by Xinhua writer Wang Jiangang
A hush fell over the gathered dignitaries and staff at the UN headquarters in New York on Monday.
It was a moment that transcended the usual bustle of diplomacy and debate — a commemoration steeped in reverence, dedicated to honoring the lives and legacies of those UN employees who perished amidst the turmoil in Gaza.
Since the Israel-Hamas conflicts escalated in Gaza on Oct. 7, more than 100 UN employees have been killed, marking the most significant loss of life in such a short period the organization has faced in its 78 years.
These individuals, ranging from school principals and teachers to health workers and engineers, served the 2.2 million residents of Gaza through the UN Relief and Works Agency for Palestine Refugees amidst the bombardment and siege over the past month.
The month-long conflicts also have claimed more than 11,180 lives on the Palestinian side and around 1,200 on the Israeli side. Countries around the world have called for an immediate ceasefire and the entry of humanitarian aid in the war-torn region.
The ceremony featured a minute of silence, led by UN Secretary-General Antonio Guterres in the Economic and Social Council Chamber, observed by UN resident coordinators from across the globe, who are meeting this week. Alongside Guterres were Deputy Secretary-General Amina Mohammed and Dennis Francis, president of the UN General Assembly.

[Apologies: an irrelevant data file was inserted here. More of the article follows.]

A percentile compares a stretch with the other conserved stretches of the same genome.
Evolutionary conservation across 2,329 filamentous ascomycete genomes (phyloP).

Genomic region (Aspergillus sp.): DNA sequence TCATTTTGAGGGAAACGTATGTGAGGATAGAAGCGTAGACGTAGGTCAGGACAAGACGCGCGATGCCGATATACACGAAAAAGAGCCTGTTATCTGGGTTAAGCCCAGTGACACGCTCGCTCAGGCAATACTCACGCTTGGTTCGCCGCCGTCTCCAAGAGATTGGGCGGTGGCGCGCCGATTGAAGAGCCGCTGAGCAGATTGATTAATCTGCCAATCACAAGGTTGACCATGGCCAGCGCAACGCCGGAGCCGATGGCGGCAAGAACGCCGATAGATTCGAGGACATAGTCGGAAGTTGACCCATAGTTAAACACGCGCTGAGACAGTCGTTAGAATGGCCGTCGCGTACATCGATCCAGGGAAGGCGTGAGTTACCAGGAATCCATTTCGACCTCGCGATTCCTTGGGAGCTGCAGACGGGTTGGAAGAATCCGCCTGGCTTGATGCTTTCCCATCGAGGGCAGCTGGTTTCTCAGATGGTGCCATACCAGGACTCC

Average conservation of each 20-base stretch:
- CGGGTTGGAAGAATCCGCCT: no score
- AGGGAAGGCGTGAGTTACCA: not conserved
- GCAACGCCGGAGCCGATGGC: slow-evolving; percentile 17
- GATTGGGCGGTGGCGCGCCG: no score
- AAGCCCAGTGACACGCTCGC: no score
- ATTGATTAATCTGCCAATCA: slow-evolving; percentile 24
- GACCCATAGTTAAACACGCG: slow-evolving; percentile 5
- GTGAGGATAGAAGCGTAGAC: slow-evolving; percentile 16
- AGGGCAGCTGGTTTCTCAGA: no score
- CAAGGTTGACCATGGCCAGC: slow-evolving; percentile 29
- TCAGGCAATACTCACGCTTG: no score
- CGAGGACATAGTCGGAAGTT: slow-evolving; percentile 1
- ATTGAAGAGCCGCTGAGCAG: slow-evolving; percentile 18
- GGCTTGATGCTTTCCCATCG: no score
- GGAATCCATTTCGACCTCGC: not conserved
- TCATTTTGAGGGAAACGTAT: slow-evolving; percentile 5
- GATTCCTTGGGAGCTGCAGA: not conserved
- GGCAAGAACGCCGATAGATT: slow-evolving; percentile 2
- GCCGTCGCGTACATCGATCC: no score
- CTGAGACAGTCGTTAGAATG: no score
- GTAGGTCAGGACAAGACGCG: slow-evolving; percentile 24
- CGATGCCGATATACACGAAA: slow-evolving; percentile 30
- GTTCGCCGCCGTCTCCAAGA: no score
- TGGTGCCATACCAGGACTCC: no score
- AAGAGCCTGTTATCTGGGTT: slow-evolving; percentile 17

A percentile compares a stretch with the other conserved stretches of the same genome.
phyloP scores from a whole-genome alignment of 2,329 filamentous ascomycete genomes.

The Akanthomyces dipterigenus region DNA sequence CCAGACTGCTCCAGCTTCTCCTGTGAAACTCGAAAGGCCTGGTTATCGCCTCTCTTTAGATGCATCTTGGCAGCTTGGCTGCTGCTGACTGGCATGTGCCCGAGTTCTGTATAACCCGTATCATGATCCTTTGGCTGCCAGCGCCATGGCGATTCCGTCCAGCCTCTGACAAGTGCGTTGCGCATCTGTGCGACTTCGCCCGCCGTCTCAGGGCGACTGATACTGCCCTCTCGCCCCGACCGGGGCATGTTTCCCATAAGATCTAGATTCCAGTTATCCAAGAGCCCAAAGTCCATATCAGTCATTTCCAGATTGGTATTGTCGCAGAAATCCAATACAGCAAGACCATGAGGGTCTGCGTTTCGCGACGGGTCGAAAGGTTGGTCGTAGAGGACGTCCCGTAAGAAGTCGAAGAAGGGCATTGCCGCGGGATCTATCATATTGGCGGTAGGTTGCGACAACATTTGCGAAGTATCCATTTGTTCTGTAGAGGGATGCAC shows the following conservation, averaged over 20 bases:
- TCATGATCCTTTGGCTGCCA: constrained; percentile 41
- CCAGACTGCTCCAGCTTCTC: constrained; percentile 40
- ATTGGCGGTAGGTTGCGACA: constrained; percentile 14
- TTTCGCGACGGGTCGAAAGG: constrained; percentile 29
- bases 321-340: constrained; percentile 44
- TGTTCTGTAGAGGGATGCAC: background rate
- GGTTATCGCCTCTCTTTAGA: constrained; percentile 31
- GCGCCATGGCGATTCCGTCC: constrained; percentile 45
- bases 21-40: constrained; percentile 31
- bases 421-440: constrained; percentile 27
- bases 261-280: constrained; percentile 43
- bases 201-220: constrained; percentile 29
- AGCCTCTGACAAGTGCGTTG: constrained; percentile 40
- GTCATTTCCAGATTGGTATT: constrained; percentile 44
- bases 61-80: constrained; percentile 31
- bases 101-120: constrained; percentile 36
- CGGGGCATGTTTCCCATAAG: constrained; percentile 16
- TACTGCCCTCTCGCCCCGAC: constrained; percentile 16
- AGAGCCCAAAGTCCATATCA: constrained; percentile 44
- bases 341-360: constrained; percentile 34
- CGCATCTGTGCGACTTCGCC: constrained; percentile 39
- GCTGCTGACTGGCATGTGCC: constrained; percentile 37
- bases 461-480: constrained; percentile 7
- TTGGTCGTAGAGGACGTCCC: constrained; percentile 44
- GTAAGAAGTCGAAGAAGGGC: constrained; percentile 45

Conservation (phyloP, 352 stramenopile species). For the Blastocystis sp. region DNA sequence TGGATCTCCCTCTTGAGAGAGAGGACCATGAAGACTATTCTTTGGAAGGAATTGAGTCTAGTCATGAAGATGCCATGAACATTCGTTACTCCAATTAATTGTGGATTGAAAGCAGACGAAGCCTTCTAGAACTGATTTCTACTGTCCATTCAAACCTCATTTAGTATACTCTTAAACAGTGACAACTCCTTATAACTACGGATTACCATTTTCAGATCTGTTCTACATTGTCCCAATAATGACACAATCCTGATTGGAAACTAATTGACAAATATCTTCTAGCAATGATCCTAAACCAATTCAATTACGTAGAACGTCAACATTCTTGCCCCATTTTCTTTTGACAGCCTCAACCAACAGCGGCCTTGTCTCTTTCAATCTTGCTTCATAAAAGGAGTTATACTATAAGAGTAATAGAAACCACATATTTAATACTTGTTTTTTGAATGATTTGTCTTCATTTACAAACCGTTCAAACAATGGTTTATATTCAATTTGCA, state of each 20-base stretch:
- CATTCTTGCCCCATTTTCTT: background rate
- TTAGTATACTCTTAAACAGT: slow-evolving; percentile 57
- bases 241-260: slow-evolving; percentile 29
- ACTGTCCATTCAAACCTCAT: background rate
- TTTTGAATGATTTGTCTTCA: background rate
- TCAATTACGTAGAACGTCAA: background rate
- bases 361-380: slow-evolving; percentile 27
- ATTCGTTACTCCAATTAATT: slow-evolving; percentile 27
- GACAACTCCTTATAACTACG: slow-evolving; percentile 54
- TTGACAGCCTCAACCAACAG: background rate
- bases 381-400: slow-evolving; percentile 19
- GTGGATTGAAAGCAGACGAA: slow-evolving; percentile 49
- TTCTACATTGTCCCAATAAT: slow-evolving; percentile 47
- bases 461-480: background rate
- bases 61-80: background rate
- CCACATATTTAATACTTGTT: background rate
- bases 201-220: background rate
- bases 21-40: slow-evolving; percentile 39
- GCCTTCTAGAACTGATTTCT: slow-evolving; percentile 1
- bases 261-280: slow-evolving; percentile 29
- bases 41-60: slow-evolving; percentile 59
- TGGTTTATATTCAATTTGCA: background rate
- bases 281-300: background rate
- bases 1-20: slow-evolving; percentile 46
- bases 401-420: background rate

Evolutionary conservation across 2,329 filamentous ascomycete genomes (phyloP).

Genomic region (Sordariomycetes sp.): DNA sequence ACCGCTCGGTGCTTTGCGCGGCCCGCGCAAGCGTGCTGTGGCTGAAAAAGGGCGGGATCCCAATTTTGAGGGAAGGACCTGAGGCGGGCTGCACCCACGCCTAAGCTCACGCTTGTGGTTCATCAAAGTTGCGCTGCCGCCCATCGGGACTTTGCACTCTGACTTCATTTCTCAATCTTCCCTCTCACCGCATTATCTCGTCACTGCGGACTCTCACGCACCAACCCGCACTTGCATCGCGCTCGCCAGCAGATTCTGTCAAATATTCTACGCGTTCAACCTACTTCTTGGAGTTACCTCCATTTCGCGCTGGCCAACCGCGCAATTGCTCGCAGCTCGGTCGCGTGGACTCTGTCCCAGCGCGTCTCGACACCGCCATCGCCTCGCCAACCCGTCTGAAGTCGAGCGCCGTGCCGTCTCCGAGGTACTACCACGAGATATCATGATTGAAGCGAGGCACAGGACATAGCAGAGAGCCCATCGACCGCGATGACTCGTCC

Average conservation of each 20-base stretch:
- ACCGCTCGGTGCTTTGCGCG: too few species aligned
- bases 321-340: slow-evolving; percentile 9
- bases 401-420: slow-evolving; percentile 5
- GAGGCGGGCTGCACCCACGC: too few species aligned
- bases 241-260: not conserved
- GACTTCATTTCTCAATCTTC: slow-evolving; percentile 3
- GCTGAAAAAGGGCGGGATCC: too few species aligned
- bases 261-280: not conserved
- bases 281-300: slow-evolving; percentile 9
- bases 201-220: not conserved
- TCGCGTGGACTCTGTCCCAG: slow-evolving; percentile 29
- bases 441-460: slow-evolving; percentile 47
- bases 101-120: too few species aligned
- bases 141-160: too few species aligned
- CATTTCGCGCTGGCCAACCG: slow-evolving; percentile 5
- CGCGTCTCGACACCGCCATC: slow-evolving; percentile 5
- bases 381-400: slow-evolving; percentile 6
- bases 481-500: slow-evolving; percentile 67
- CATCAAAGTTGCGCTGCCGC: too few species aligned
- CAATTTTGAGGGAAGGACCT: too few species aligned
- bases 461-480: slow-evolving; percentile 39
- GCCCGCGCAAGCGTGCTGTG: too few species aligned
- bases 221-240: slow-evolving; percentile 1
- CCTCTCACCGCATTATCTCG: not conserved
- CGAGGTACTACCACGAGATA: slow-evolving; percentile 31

Following the mourning, UN staff gathered in the headquarters’ Secretariat lobby, where the names of the fallen colleagues echoed as they were read out.
Amidst a gathering of staff holding signs with messages like “responsibility to protect” and “protect civilians,” First Vice President of the Staff Union, Francisco Brito, said, “May they rest in eternal power and peace.”
At the crack of dawn around 7:30 a.m. (1230 GMT), a poignant scene unfolded as the UN flag was hoisted to half-mast, standing alone in the sky without the usual company of the 193 member states and two observer states’ flags. Normally, all these flags are raised each weekday morning, then lowered in the afternoon.
During the commemoration, Riyad Mansour, permanent observer of the State of Palestine, stressed the urgent need for a ceasefire to facilitate the delivery of essential aid and to halt what he termed a “crime against humanity” — the mass displacement forcing Palestinians from Gaza, their homeland.
“We don’t want to live a second Nakba. We want to stay in our homeland and rebuild the Gaza Strip,” he said, expressing hope for a resolution to end the conflicts and enable Palestinians to live in an independent state.